How Irish people die: many suffer unnecessarily in final year
Tilda survey of relatives shows high prevalence of pain and depression before death
The biggest killers of elderly Irish people are cancer and cardiovascular illness. They account for more than two-thirds of those who died. Photograph: Bryan O’Brien
Many elderly Irish people experience unnecessary suffering in their final year of life, new research suggests.
The problems of falls, pain and depression affect almost half of all Irish people in their final year, according to the most comprehensive survey to date of the circumstances in which Irish people die.
The Irish Longitudinal Study on Ageing (Tilda) survey interviewed the relatives of 375 people who died between 2009 and 2014. The average age of the deceased was 78.
It found half of those who died experienced regular pain in their last year of life, 45 per cent bouts of depression and 41 per cent had a serious fall.
The Tilda survey involves a nationally representative sample of at least 8,000 adults aged 50 and over. It monitors on an ongoing basis Ireland’s increasingly ageing population.
The biggest killers of elderly Irish people are cancer and cardiovascular illness. They account for more than two-thirds of those who died.
Some 15 per cent died suddenly and a further 14 per cent within a month of being diagnosed with a serious illness.
Some 21 per cent were ill for between one and six months, 17 per cent were ill for between six and 12 months and a third were ill for more than a year.
Senior author Prof Charles Normand of Trinity College Dublin said the findings that many people experienced pain and depression in their final year of life were surprising given the treatments available for both.
“People with multiple health problems also often have depression, but it is not well managed in the last year of life,” he said.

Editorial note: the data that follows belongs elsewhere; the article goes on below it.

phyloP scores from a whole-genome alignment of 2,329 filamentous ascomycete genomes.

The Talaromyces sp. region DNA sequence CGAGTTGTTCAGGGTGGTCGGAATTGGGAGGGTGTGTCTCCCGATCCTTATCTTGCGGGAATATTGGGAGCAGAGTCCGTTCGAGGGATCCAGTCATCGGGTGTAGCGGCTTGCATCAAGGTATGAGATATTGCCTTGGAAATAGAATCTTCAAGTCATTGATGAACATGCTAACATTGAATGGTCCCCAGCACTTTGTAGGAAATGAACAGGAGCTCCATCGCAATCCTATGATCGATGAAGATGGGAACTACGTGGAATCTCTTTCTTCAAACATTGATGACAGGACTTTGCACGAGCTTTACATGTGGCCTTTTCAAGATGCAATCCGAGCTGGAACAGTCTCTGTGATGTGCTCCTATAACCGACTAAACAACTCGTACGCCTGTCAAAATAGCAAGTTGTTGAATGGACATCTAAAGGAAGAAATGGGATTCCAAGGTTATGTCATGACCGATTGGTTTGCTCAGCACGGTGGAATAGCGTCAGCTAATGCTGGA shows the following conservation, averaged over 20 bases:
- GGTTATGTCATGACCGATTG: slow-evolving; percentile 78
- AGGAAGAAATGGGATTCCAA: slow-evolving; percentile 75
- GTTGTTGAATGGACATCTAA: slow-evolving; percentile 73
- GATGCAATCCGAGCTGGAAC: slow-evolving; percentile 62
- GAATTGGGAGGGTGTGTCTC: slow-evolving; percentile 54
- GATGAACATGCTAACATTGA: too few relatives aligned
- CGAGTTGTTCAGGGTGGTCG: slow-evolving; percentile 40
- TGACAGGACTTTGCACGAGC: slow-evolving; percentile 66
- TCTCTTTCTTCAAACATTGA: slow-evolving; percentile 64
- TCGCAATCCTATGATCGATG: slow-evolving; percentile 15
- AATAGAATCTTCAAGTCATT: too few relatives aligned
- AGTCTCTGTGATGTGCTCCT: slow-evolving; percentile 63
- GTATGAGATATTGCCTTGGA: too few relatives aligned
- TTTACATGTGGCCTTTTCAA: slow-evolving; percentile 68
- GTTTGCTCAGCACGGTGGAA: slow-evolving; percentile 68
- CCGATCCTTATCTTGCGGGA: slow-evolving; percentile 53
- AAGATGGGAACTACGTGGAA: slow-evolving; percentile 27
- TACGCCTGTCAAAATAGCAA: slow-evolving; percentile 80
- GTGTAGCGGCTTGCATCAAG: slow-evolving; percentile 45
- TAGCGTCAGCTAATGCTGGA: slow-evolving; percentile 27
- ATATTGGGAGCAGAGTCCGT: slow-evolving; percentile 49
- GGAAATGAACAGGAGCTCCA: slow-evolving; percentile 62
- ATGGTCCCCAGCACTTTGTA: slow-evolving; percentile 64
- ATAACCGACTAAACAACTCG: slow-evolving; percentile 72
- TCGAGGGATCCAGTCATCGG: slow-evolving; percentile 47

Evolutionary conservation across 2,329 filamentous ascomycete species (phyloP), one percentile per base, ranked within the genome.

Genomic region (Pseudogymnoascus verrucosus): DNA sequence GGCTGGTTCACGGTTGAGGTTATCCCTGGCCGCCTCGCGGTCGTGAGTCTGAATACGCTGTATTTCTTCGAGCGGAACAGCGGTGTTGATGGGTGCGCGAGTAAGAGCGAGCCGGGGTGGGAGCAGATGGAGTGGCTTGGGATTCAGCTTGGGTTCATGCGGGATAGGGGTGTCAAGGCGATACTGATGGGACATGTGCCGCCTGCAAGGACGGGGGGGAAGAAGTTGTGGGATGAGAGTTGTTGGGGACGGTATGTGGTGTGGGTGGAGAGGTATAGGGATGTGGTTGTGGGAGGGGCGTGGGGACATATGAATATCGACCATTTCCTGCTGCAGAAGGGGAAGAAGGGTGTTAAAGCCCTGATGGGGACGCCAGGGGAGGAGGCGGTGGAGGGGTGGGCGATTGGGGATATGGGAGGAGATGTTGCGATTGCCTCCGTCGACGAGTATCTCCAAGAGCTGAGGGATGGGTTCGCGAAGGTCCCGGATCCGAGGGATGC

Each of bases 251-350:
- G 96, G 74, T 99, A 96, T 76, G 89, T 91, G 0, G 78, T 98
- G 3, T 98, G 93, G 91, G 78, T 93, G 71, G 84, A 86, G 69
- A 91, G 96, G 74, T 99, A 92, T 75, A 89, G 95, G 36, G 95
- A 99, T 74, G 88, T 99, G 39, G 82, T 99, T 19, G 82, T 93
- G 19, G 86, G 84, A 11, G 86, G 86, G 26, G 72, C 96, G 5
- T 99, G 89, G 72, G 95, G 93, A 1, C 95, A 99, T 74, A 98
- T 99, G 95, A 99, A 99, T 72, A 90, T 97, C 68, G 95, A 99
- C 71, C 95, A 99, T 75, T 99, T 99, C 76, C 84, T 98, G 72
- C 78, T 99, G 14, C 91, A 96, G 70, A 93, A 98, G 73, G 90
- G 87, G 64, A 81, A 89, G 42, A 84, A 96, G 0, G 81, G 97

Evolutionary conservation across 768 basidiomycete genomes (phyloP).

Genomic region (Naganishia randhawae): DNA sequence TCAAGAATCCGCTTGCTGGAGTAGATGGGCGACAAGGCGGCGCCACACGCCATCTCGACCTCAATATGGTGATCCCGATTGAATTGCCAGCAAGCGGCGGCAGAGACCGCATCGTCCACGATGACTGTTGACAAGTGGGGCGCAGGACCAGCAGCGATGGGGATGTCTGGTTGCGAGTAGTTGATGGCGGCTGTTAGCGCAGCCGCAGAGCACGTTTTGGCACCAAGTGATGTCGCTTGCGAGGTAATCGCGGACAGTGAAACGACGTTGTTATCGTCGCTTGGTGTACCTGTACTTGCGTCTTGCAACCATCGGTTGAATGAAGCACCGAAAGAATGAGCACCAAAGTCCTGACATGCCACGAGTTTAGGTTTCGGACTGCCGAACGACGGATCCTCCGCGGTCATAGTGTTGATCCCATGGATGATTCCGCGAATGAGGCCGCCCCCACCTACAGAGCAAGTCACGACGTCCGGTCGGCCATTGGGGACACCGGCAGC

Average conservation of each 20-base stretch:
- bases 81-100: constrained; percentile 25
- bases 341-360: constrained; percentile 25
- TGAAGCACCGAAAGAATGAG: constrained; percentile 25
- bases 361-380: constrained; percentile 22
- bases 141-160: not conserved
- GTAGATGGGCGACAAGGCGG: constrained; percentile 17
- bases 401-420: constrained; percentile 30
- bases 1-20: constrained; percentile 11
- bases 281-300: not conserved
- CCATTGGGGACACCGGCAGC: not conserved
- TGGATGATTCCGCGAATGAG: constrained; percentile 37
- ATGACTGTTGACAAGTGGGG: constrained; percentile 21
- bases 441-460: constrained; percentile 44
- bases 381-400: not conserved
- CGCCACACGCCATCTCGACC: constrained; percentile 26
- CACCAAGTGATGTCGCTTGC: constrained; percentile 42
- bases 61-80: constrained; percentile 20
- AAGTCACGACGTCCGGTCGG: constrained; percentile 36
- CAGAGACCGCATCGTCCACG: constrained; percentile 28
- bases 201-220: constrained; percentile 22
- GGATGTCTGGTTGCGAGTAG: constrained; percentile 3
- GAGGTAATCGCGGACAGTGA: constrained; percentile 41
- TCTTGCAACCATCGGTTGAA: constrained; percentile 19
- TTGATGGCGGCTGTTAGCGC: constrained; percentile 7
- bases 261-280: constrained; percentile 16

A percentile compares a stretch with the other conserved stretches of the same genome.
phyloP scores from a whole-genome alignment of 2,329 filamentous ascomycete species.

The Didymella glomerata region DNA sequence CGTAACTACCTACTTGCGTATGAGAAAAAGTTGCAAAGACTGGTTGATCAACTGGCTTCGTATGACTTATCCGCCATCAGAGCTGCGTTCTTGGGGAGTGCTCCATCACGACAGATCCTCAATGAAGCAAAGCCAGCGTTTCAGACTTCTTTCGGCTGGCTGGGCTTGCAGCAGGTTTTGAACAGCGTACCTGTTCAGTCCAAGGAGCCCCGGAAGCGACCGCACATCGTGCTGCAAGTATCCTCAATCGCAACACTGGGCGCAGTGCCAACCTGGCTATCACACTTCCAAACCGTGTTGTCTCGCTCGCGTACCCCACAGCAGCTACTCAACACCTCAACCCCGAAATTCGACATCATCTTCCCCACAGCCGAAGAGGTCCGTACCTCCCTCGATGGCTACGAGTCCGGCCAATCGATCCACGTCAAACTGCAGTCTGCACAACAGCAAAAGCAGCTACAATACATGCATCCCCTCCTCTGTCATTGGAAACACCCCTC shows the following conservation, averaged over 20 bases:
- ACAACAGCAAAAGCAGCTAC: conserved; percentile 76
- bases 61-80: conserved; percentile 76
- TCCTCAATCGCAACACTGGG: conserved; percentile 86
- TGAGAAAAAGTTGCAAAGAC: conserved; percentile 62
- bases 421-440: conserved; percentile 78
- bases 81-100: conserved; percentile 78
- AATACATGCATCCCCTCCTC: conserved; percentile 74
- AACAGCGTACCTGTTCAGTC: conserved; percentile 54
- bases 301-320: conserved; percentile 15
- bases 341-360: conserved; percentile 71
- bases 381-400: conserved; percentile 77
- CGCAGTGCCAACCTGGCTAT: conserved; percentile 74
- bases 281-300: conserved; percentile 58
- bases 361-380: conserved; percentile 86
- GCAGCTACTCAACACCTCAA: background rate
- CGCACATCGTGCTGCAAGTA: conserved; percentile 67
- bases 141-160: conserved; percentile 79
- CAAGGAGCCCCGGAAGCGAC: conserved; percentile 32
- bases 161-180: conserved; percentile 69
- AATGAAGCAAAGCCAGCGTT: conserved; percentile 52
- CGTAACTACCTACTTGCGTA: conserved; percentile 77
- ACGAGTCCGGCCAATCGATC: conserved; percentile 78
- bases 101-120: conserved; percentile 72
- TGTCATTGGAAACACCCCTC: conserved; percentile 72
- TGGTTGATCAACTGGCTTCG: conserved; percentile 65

“You normally think pain is something that we are good at managing at the end of life, but it wasn’t the case here.”
He also suggested falls among elderly people can be prevented by modifying the homes of people at risk, such as those with osteoporosis.
The survey showed a large spectrum of health and wellbeing in the year before death. A majority of people, 61 per cent, were either disability-free or mostly disability-free in their final year of life.
It also found that almost half, 46 per cent, died in a hospital setting which is higher than the European average.
More than a quarter, 27 per cent, died at home, 11 per cent died in a hospice and one in 10 died in a nursing home.
Prof Normand said the number of people who die in hospital is too high and demonstrates that people at the end of their lives are not getting the healthcare they need.
“While it is sometimes necessary for someone to be in hospital to access support for complex needs and hard-to-manage symptoms, it is clear that in many cases we could improve experiences for families and possibly reduce costs if care were provided in more appropriate settings,” he said.
The study also revealed that 42 per cent of all care provided in the last year of life in Ireland is provided informally by either friends or family.